SCARBOROUGH, Maine (AP) — Greg Wilfert remembers being enamored during his first teenage visit to Scarborough Beach State Park.
He never lost that loving feeling. He’s working his 50th consecutive season as a lifeguard on the same stretch of beach.
“When I came down and saw the beach and, I guess, what do you call it, your first love? There it is. I found a way to make it work,” Wilfert, who’s 66, told WMTW-TV.
He was 17 at the time of that first beachy visit as a lifeguard in 1972. Over the years since then, Wilfert carved out his summers for lifeguarding even as he worked as a physical education teacher and later ran an antique business with his late wife, who passed in 2019.
These days, he considers himself a retired teacher. But he still hasn’t given up his summer job.
“Anything else can be cut. The beach was never going to be on the chopping block. It’s just who I am,” Wilfert said.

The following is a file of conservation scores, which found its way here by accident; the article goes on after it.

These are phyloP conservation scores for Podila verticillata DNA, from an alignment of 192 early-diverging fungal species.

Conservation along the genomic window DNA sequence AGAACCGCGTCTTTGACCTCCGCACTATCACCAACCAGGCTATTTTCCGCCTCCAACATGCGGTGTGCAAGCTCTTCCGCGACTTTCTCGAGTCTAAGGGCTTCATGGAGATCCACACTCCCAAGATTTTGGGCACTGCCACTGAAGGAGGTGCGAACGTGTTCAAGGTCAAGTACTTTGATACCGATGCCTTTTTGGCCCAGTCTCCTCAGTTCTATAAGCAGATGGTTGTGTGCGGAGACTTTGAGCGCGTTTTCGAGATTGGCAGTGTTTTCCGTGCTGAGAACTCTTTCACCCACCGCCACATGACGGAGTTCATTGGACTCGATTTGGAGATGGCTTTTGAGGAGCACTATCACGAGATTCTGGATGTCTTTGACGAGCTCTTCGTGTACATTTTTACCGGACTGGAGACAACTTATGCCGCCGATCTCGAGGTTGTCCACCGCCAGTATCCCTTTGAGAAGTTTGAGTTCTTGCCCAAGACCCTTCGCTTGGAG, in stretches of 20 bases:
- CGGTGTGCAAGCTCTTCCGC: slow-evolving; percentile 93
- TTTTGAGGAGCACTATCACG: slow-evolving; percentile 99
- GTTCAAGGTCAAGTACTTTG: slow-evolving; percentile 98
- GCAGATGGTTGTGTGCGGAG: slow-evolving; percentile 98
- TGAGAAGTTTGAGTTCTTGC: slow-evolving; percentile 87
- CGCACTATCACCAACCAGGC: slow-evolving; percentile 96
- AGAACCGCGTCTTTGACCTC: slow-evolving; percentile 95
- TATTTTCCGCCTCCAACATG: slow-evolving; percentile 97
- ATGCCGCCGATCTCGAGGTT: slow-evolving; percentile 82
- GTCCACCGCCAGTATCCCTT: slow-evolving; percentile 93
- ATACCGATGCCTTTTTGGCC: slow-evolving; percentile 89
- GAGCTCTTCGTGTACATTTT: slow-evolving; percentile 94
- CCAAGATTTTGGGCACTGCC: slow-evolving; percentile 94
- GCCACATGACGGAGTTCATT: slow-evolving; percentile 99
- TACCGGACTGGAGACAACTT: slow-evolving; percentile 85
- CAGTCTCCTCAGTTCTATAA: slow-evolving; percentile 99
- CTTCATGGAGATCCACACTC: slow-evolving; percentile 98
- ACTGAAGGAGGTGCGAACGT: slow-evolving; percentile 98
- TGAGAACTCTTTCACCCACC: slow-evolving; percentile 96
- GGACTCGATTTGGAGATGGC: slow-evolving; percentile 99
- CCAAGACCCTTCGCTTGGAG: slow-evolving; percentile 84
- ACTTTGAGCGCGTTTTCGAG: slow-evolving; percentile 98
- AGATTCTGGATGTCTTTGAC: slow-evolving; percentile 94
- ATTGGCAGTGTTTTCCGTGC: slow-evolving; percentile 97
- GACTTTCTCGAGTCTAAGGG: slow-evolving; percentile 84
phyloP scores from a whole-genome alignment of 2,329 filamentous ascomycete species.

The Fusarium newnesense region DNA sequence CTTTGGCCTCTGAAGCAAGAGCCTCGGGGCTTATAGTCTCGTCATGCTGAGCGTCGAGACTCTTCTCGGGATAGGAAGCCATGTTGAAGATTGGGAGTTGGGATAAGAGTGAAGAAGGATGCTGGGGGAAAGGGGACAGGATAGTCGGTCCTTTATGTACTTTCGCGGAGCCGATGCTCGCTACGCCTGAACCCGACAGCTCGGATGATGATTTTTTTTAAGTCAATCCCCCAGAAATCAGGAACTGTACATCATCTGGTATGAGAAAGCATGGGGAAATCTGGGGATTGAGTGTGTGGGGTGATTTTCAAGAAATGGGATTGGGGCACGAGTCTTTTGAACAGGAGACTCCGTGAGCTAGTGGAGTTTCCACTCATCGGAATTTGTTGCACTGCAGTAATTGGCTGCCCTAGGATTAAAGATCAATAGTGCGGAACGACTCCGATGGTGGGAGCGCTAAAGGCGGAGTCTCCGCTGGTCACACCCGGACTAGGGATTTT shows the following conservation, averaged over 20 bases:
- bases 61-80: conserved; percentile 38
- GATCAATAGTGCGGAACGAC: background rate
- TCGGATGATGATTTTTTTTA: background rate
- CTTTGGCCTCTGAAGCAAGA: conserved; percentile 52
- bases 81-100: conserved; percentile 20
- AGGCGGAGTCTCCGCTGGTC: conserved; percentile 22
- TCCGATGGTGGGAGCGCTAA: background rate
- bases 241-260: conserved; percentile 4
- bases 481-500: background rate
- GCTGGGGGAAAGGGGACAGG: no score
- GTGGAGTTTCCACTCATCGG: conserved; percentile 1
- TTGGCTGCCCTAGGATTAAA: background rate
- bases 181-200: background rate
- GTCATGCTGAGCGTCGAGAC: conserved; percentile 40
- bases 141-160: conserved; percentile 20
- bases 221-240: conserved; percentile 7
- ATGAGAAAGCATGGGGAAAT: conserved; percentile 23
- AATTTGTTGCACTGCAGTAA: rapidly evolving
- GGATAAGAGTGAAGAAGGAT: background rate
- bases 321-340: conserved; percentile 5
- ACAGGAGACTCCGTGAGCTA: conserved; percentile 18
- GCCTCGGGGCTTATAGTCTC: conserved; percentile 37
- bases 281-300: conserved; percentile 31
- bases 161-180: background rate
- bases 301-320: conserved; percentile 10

At one point, the state tried to divest the park in 1992 to save on rent, and Wilfert ended up leasing the land and running it himself. He retains a business interest in Blackpoint Resources Management, which currently runs the park.
His official job title is manager of the park, but he said he spends 90% of his time lifeguarding.
Through all those years, there have been more than 900 rescues but not a single drowning, he said.
“Greg has a passion for the beach. He’s passionate about making sure our patrons are safe,” said David Currier, 61, who’s in his 39th season working as a lifeguard at the beach.
Over the years, Currier said, they have watched kids grow up. Some of them are now grandparents.
Wilfert said it’s been fun interacting with people and sharing his knowledge of the surf and rip currents. And he has no plans to stop. He’s in good shape and swims nearly a mile in the ocean each day.